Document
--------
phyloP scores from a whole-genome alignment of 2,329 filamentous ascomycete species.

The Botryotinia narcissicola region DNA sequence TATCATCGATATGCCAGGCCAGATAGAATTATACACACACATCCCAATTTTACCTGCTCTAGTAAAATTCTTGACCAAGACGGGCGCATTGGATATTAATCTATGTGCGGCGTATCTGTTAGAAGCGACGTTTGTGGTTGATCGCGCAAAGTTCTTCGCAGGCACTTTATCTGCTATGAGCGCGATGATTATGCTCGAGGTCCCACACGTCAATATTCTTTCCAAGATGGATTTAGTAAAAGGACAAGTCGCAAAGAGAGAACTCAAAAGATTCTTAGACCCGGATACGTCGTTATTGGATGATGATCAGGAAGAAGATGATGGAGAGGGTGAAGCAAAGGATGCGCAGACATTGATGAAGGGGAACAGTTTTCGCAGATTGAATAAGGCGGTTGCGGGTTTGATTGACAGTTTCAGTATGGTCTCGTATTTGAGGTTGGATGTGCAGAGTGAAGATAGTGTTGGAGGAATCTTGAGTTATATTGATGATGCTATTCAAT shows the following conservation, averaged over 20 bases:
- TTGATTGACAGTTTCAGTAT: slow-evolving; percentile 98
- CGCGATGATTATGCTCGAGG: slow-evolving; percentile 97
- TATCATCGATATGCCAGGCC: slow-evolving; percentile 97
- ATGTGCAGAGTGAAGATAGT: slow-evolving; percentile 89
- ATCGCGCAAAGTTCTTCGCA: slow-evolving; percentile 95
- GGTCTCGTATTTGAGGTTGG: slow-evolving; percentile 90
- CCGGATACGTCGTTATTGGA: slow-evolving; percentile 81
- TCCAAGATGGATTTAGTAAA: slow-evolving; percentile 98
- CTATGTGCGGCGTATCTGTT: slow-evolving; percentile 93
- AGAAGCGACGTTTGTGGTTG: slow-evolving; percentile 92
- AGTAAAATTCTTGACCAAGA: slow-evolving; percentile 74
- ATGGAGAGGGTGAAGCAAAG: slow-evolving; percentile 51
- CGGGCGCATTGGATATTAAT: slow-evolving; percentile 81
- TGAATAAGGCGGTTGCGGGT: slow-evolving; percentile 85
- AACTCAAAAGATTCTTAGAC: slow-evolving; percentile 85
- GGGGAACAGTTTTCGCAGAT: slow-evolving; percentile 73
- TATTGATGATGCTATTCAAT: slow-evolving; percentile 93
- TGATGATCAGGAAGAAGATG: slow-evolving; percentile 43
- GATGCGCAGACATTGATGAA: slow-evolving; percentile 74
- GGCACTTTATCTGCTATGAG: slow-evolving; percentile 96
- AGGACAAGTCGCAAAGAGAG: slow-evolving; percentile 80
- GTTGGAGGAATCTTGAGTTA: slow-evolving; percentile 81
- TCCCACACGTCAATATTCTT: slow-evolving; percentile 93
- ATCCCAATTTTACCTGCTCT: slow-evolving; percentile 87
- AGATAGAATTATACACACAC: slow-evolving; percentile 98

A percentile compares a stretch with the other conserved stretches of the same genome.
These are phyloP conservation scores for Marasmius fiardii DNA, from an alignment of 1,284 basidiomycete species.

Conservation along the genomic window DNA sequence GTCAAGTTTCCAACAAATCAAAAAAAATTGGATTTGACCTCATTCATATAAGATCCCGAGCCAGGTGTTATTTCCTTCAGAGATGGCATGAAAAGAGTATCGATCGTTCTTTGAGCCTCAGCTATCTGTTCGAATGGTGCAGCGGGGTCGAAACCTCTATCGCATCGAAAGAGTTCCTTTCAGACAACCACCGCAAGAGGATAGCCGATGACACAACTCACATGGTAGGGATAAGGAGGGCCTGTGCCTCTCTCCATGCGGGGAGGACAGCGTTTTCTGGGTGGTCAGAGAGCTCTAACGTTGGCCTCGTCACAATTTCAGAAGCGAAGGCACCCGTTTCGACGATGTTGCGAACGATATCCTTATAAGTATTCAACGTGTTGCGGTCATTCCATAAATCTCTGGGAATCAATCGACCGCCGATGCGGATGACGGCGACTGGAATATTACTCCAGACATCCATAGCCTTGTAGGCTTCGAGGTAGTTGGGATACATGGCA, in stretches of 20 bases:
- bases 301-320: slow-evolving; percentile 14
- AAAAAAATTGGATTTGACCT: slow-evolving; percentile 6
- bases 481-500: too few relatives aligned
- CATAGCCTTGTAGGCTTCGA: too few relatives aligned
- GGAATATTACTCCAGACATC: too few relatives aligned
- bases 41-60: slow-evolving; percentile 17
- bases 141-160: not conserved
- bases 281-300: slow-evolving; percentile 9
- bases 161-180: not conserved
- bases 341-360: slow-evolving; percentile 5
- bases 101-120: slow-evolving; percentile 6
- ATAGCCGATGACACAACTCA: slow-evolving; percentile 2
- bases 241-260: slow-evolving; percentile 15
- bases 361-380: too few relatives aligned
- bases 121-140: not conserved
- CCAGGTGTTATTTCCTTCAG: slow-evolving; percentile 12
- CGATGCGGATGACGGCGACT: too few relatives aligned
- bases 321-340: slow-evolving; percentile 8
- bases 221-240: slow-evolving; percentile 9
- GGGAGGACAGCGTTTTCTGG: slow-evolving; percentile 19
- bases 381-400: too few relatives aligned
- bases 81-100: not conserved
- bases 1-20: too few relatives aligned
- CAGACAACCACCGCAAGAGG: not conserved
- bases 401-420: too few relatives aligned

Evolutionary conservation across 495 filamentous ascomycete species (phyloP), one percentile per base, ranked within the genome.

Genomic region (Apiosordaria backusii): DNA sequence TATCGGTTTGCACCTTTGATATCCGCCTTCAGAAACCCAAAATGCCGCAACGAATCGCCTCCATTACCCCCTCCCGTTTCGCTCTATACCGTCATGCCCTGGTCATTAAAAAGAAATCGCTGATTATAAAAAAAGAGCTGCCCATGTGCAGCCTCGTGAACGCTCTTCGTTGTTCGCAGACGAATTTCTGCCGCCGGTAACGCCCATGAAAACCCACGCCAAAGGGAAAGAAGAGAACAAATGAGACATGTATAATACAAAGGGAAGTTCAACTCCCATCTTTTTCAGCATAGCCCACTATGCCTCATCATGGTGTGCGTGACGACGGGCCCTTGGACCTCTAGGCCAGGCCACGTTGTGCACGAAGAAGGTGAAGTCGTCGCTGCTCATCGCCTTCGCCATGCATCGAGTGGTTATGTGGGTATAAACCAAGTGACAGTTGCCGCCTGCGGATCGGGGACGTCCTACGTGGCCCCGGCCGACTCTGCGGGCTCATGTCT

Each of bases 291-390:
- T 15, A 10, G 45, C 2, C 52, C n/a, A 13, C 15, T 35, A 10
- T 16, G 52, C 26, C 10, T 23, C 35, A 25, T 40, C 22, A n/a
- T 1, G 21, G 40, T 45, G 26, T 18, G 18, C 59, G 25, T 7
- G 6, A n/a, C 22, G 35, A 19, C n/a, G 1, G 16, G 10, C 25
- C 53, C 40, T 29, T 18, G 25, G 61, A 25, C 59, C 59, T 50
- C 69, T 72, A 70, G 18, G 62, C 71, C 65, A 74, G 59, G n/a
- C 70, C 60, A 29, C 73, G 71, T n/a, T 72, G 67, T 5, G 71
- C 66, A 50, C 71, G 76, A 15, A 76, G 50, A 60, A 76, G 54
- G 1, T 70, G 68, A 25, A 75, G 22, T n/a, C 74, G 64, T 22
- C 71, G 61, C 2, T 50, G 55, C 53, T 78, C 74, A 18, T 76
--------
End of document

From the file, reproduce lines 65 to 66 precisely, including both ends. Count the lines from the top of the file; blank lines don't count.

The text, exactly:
- C 70, C 60, A 29, C 73, G 71, T n/a, T 72, G 67, T 5, G 71
- C 66, A 50, C 71, G 76, A 15, A 76, G 50, A 60, A 76, G 54